Everyone took a side. Even at 13, I was convinced (as I still am) that O.J. Simpson murdered his ex-wife. The evidence was all there, it seemed to me, and why else would he have run? Ninety-five million of us gathered in our living rooms to watch that white Ford Bronco make a comically slow-paced getaway down the 405. And when the spectacular eight-month-long trial finally resulted in a verdict, I still remember the whole school crowding around a single TV in the library to watch it come in, and my total shock at his acquittal. Ryan Murphy’s The People v. O.J. Simpson: American Crime Story, which premiered on FX last night, arrives in the midst of a true-crime craze. Our obsession over the guilt or innocence of men like Adnan Syed and Steven Avery provides some outlet for the bitter mistrust of law enforcement bred by the fates of Tamir Rice, Eric Garner, Sandra Bland, and many others. Considering the tensions bubbling over between police and communities of color, as well as our appetite for real-life, did-he-or-didn’t-he stories, a TV series about the biggest case at the intersection of these issues could hardly come at a more appropriate time. Unlike those explored on Serial’s first season and in Making a Murderer, this was a celebrity trial — on a scale not seen before or since (I wasn’t exactly a football fan, but even I had seen O.J. in The Naked Gun). It was a case as much about the privileges of fame as it was about the consequences of color. Even with all the ceaseless news coverage, it practically begged for a proper TV treatment from the start. We spent months imagining, over and over again, what happened the night of the murders, in the Bronco on the freeway, or behind the scenes of the sensational trial. Not to mention that many of the key players were nothing if not perfect fodder for a nighttime soap.
Watching the first episode of Murphy’s series was like picking up an especially twisted novel I’d once read: I remembered the gist but had forgotten all the wacky details. We all know how it ends — and what we think really happened — so half the draw of watching is a hope for some kind of vindication. The other half is a dark, perverse sort of nostalgia — the kind that is right up Murphy’s alley. It also can't be an accident that the cast is populated with actors who came to fame in the '90s.
So, does this TV series think O.J. did it? Well, from the very gripping first episode, the answer seems to be…maybe? Something tells me we’ll be riding this wave of uncertainty through to the end. The series opens with footage of the widespread L.A. riots that followed the police beating of Rodney King just two years before Nicole Brown Simpson and Ronald Goldman were slain. It's a quick, effective way of setting up the climate for relations between the LAPD and the city’s Black residents. We first meet O.J. (an excellent Cuba Gooding Jr.) outside his mansion, where a young, admittedly starstruck driver is waiting to take him to the airport. Only later do we realize that the football star would have killed Nicole Brown Simpson and her friend within the hour, if he is in fact the culprit. A neighbor soon discovers the mutilated bodies at the end of a trail of blood leading to Brown Simpson's front gate. As the police arrive, evidence that will soon be dissected in painstaking detail comes to light: The killer had a cut on his left hand (so does O.J.), one bloody glove is found at Nicole’s, the matching one is outside O.J.’s house, there’s blood on his white Bronco. A giant statue of Simpson in his backyard stops the cops in their tracks. They're struck dumb, faces slack, flashlights aloft. Later, state prosecutor Marcia Clark (a formidable Sarah Paulson) claims the police were swayed by O.J.'s celebrity during their questioning of him, allowing vague answers that they wouldn’t let slide with other suspects.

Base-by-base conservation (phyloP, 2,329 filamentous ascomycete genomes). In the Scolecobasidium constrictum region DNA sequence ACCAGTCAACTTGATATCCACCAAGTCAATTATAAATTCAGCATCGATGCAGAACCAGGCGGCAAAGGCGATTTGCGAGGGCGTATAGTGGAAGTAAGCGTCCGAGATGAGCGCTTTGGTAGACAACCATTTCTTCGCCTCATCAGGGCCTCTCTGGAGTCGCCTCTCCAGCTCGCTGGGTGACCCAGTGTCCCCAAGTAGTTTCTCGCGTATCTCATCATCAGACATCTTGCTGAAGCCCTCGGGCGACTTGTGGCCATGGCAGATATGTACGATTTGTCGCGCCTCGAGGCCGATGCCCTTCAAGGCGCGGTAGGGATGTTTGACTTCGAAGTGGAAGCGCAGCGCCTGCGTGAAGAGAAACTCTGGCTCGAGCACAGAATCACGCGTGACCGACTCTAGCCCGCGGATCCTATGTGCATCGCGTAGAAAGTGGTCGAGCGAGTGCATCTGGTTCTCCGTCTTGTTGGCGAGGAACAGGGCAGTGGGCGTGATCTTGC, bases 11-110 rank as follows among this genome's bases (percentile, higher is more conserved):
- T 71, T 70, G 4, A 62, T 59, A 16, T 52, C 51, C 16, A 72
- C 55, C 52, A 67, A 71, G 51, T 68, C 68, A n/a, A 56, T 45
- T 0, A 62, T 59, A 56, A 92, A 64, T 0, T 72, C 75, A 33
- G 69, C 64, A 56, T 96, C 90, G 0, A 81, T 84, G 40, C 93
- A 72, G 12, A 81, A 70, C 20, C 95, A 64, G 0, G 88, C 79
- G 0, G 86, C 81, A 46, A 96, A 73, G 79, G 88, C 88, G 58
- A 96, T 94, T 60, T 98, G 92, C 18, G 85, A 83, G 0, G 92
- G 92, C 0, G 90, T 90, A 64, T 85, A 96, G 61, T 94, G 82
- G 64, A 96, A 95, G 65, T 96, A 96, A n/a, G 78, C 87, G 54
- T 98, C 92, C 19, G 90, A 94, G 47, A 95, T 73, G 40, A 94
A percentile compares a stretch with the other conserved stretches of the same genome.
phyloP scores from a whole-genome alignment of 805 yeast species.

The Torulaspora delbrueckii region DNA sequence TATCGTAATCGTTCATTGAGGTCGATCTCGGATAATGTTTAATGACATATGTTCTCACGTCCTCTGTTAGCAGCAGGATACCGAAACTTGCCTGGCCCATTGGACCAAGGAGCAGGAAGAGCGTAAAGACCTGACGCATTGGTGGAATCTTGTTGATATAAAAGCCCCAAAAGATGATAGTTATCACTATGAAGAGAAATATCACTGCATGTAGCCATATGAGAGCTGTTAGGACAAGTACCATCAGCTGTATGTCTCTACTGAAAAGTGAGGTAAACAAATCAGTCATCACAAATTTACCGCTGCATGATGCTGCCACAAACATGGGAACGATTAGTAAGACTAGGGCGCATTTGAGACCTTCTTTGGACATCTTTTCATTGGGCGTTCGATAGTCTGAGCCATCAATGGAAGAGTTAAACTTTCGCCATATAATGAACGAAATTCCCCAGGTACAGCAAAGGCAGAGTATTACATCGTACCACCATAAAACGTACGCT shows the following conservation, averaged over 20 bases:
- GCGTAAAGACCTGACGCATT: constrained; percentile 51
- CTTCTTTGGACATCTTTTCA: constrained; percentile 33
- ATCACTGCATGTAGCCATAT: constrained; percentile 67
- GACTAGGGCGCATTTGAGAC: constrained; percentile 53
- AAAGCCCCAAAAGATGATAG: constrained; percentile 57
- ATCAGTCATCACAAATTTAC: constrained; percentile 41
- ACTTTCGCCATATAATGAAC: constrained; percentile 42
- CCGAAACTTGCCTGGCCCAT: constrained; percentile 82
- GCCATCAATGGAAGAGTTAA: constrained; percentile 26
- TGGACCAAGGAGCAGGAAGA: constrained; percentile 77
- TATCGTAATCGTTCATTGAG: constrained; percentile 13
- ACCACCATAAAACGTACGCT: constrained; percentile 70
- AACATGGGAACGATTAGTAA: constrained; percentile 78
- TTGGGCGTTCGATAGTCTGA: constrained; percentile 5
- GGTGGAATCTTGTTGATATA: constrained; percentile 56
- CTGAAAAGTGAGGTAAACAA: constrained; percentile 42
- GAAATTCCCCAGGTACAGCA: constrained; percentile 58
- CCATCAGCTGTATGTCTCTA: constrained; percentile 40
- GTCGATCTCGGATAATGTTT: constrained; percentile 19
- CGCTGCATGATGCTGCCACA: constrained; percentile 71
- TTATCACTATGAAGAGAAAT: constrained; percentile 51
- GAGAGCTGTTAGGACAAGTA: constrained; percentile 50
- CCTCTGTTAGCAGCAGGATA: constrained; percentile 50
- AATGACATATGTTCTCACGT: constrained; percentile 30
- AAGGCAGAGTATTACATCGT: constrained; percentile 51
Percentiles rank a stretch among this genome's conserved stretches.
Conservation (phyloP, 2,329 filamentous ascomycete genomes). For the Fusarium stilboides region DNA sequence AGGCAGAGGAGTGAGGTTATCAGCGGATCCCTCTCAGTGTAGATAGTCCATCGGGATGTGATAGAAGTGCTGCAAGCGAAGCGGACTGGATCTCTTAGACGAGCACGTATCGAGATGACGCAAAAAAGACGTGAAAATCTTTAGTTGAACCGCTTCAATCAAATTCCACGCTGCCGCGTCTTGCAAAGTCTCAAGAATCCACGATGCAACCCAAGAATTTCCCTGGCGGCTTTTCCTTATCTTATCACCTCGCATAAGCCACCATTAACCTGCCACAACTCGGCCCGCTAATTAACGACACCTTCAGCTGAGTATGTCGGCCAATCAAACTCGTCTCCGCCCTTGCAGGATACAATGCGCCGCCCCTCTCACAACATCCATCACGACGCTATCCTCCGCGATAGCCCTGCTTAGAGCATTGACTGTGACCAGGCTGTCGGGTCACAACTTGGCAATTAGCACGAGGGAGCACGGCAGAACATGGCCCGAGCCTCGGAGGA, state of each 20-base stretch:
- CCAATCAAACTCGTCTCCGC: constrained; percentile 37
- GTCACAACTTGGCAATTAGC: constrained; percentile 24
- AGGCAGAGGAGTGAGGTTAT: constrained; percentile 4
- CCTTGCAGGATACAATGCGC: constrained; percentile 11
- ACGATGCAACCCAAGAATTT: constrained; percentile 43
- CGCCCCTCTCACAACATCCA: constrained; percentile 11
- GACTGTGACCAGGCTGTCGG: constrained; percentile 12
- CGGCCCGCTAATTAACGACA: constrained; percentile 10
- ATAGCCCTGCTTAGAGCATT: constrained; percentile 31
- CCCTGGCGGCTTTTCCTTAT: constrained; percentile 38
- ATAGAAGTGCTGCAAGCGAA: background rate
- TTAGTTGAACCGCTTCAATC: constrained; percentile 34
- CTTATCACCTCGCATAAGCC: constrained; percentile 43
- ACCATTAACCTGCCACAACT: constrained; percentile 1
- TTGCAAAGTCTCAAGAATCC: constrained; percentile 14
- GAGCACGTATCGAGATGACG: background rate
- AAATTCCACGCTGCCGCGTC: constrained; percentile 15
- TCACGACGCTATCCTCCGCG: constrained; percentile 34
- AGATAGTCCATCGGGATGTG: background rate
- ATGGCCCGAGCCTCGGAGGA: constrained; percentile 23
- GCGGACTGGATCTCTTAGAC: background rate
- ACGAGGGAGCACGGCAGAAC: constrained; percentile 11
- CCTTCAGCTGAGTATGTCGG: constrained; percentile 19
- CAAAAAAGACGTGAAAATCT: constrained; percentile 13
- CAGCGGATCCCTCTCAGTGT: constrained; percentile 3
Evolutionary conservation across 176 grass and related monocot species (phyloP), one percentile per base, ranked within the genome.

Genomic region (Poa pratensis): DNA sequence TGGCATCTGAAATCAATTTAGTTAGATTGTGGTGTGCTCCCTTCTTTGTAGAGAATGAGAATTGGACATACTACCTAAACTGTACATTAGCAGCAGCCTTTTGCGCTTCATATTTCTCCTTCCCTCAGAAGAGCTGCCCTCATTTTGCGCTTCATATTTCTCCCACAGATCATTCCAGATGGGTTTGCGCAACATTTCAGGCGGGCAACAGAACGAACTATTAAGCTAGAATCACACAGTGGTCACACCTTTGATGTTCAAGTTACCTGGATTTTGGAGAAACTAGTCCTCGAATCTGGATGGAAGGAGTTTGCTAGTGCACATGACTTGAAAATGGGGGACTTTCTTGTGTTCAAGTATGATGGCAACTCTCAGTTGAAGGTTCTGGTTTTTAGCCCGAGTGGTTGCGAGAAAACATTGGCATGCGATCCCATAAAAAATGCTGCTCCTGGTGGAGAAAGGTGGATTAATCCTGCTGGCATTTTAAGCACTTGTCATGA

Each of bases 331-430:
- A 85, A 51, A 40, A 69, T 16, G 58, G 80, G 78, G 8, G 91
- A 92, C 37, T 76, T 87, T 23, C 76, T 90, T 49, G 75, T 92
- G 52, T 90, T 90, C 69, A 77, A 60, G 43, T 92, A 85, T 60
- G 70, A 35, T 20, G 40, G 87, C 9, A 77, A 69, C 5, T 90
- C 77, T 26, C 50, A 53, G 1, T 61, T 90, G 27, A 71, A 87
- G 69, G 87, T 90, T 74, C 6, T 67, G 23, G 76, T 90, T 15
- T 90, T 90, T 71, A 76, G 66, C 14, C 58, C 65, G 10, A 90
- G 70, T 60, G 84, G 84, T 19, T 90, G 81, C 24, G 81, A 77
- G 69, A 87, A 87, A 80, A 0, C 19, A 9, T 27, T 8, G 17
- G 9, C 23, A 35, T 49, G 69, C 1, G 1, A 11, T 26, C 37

While he insists on his innocence, Gooding Jr.’s O.J. is also shifty, childish, entitled, and hot-tempered — even maniacal. By the time we see him with a gun to his head moments before he hops into the Bronco and ignites the chase, it’s easy to believe he’s off his rocker, whether he committed double murder or not.
Clark, meanwhile, is being set up as the show’s heroine: She's a single mother of two children with a deadbeat ex, she’s strong-willed, no bullshit, and the best at what she does. Paulson, a frequent Murphy player, is, so far, brilliant in the role. Other noteworthy tidbits: David Schwimmer is playing Papa Kardashian, and every time he calls O.J. “Juice,” it’s impossible to take him seriously (and he does it…a lot). Selma Blair makes a brief first appearance as future momager Kris Jenner, during which she chastises Kourtney and Khloé for horsing around and eating candy at Nicole's funeral. Connie Britton is going to slay as Faye Resnick, I can just tell by the way she pulls down her aviators at said funeral. John Travolta is NOT in fact still in his Edna Turnblad makeup as he takes on the role of lawyer to the stahs Bob Shapiro. But he could’ve fooled me.